Based on a large pedigree examination of families with hemizygous male patients with documented AFD, all possible female heterozygotes were genetically and enzymatically examined. The inclusion criterion for this prospective study was a mutation of the α-galactosidase A gene confirming the diagnosis of AFD. All female AFD patients received a clinical examination, electrocardiography, blood pressure (BP) measurements, and detailed echocardiography with a digital Toshiba 380 SSA Power-Vision ultrasound system using appropriate transducers (5.0 MHz, 3.5 MHz, 2.5 MHz). The following measurements were made from M-mode tracings, according to the recommendations of the American Society of Echocardiography: thickness of the interventricular septum at end-diastole (IVSd) and at end-systole (IVSs); left ventricular (LV) internal cavity diameter at end-diastole (LVED) and at end-systole (LVES); posterior wall thickness at end-diastole (PWd) and at end-systole (PWs); end-diastolic aortic root diameter (AoD); and left atrial diameter at atrial systole (LAD), as described elsewhere (12).
Additionally, the thickness of the left atrium at atrial diastole (LAT) was measured. The LV mass (LVM) was calculated by the cube formula, modified by Devereux (13), and indexed to body surface area (BSA) and body height2.7. Left ventricular hypertrophy (LVH) was considered to be present if LVM indexed to height was >47 g/m2.7in individuals with a body mass index (BMI) below 26 kg/m2or if LVM indexed to height was >60 g/m2.7in individuals with a BMI above 26 kg/m2(13). Relative wall thickness (RWT) was calculated as [(IVSd + PWd)/LVED]. Concentric remodeling was defined as being present if RWT was 0.45 and LVM was normal.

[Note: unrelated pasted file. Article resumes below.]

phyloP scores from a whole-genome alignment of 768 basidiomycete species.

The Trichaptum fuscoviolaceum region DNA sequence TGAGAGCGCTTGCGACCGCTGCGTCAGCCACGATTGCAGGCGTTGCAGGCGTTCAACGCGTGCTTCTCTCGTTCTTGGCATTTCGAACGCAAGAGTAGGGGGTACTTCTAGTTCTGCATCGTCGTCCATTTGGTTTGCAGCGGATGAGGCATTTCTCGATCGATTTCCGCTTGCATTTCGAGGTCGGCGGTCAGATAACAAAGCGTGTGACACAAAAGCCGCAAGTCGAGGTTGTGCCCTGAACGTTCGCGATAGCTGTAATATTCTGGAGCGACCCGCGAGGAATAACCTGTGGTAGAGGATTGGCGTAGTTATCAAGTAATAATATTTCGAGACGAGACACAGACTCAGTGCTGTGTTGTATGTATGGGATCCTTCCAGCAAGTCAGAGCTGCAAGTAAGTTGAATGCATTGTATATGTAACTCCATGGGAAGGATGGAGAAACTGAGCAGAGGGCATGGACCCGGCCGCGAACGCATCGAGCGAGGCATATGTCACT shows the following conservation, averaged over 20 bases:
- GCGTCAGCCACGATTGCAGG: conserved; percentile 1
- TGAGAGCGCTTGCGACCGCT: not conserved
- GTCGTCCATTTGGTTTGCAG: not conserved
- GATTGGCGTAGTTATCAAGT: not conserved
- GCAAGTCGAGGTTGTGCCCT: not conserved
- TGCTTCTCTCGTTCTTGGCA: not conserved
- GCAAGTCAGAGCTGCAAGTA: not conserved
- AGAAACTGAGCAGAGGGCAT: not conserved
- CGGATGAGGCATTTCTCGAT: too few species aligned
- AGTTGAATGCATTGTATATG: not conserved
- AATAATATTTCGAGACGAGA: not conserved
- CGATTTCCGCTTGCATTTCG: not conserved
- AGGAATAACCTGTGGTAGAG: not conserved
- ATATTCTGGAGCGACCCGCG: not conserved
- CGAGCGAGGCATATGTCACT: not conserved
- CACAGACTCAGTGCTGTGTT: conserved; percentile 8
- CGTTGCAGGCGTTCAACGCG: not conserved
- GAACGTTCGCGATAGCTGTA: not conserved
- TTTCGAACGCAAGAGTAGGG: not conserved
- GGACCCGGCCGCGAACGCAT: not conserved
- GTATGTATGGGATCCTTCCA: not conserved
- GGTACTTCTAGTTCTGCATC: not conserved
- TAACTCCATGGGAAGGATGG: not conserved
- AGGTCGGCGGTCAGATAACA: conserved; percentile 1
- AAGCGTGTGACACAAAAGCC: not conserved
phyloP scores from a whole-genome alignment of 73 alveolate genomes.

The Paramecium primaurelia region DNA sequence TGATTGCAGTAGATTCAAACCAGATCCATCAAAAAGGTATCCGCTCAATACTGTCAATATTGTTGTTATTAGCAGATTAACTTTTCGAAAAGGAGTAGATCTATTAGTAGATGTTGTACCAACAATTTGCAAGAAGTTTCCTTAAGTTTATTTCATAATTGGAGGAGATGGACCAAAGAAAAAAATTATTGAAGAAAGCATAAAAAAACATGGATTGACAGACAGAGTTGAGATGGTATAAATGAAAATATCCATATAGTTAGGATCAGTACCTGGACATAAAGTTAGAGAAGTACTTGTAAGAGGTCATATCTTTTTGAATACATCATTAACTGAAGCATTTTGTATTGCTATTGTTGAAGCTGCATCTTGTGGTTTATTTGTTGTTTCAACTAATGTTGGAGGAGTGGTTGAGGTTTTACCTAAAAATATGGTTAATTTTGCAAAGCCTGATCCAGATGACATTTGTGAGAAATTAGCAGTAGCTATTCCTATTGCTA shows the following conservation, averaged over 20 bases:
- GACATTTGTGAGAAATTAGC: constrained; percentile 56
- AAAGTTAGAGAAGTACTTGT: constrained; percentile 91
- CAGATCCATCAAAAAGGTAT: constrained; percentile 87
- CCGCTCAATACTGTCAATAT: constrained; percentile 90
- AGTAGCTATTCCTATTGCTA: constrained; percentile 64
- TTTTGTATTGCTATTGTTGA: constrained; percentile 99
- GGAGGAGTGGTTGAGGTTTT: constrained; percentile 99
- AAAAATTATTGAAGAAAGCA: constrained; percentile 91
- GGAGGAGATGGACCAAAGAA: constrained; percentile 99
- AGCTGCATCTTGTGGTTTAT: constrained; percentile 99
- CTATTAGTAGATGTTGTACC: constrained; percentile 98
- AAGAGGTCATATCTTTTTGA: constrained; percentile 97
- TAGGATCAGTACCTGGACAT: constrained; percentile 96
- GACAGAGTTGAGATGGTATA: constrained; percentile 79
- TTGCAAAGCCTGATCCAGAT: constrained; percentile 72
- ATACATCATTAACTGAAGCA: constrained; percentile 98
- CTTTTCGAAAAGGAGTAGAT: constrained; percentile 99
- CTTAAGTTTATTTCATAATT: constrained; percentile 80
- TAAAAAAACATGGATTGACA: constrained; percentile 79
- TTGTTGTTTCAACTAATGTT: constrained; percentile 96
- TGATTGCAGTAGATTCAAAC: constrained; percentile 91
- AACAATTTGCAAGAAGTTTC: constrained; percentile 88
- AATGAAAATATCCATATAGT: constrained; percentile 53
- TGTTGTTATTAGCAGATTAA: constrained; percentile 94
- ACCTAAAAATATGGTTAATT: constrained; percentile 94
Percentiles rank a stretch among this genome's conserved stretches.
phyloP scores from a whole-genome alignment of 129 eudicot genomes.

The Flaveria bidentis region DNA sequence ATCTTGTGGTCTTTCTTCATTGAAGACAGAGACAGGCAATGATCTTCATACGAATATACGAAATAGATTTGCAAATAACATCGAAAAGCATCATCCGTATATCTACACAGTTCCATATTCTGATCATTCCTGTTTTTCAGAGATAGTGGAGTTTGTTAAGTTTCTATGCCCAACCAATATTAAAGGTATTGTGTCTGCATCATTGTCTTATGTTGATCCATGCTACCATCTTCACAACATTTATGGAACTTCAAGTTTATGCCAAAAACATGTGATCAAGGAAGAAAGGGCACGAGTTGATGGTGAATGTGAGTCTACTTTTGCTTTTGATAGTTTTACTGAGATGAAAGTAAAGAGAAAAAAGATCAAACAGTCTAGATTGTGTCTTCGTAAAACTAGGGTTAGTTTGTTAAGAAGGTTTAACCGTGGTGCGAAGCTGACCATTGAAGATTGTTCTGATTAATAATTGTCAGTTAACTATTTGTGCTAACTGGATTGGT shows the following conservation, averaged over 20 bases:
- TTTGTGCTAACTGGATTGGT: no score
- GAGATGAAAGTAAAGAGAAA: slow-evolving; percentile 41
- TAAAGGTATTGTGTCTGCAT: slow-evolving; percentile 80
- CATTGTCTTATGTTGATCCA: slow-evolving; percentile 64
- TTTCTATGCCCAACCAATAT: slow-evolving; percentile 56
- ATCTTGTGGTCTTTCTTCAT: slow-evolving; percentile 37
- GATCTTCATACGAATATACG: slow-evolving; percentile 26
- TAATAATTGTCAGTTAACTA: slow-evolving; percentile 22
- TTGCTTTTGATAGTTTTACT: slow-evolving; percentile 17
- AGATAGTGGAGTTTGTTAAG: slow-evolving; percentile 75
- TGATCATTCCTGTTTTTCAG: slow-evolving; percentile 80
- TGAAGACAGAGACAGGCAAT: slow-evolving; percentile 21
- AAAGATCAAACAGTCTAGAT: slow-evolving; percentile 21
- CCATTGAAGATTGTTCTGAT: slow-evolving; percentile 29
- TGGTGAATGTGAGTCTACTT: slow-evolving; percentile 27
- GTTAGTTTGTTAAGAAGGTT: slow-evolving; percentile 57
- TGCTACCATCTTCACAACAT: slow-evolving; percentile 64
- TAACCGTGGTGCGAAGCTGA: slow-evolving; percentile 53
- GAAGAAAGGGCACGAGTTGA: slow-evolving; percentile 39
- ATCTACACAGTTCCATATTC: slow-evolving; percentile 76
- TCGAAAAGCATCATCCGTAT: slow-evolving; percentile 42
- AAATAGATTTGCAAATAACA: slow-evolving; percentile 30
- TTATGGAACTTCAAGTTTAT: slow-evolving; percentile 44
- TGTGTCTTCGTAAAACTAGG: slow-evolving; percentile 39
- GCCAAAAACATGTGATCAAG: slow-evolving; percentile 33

Overall LV geometry was classified into one of four categories: 1) normal (normal LVM and normal RWT); 2) concentric remodeling (normal LVM and increased RWT); 3) eccentric LVH (increased LVM and septal-to-posterior wall thickness ratio of ≥1.5); and 4) concentric LVH (increased LVM and septal-to-posterior wall thickness ratio of <1.5). Left ventricular dilation was present if the BSA-corrected LVED exceeded 32 mm/m2; left atrial dilation if LAD corrected for BSA exceeded 22 mm/m2, and aortic root dilation if aortic root exceeded 22 mm/m2after correction for BSA (14).
The following indices of overall systolic function were calculated: fractional shortening; fractional long axis shortening (LAX) (15); mean velocity of circumferential fiber shortening corrected for heart rate (mVcfc); pre-ejection period adjusted for heart rate and gender (PEPc); LV ejection time adjusted for heart rate (ETc); the ratio of the non-corrected pre-ejection period to ejection time (PEP/ET); ejection fraction; and cardiac output (CO) indexed to BSA (cardiac index [CI]). A CI below 2.0 l/min/m2was considered to be reduced. The following indices of overall diastolic function were also calculated: maximum amplitude of the E-wave (E-Vmax) and A-wave (A-Vmax); the ratio of E-max to A-max (E/A ratio); and the isovolumetric relaxation time (IVRT), the time from aortic valve closure to mitral valve opening, was obtained by Doppler echocardiography (16).
All data were calculated from three cardiac cycles, and mean values were used for further calculations.
Repeated BP measurements were performed with a Dynamap during echocardiographic examination. Systemic vascular resistance (SVRe: dyne·s·cm−5) was estimated as [(80 times mean arterial BP)/CO].
Patients were divided into two groups according to their LVM: those with an increased LVM and those with a normal LVM, based on normative height-corrected values.
Statistical analyses were performed using SPSS version 10.7 for Windows. Data are expressed as mean ± SD or as numbers or percentages of subjects. Differences between groups were analyzed using the Student unpaired ttest for continuous variables and the chi-square test for dichotomous variables. Least-square linear regression analysis was performed to assess bivariate correlations between variables. The given corrected r2are related to the partial correlation coefficients. Multivariate analysis was performed to assess co-factorial influences. Differences were considered to be statistically significant for p values below 0.05.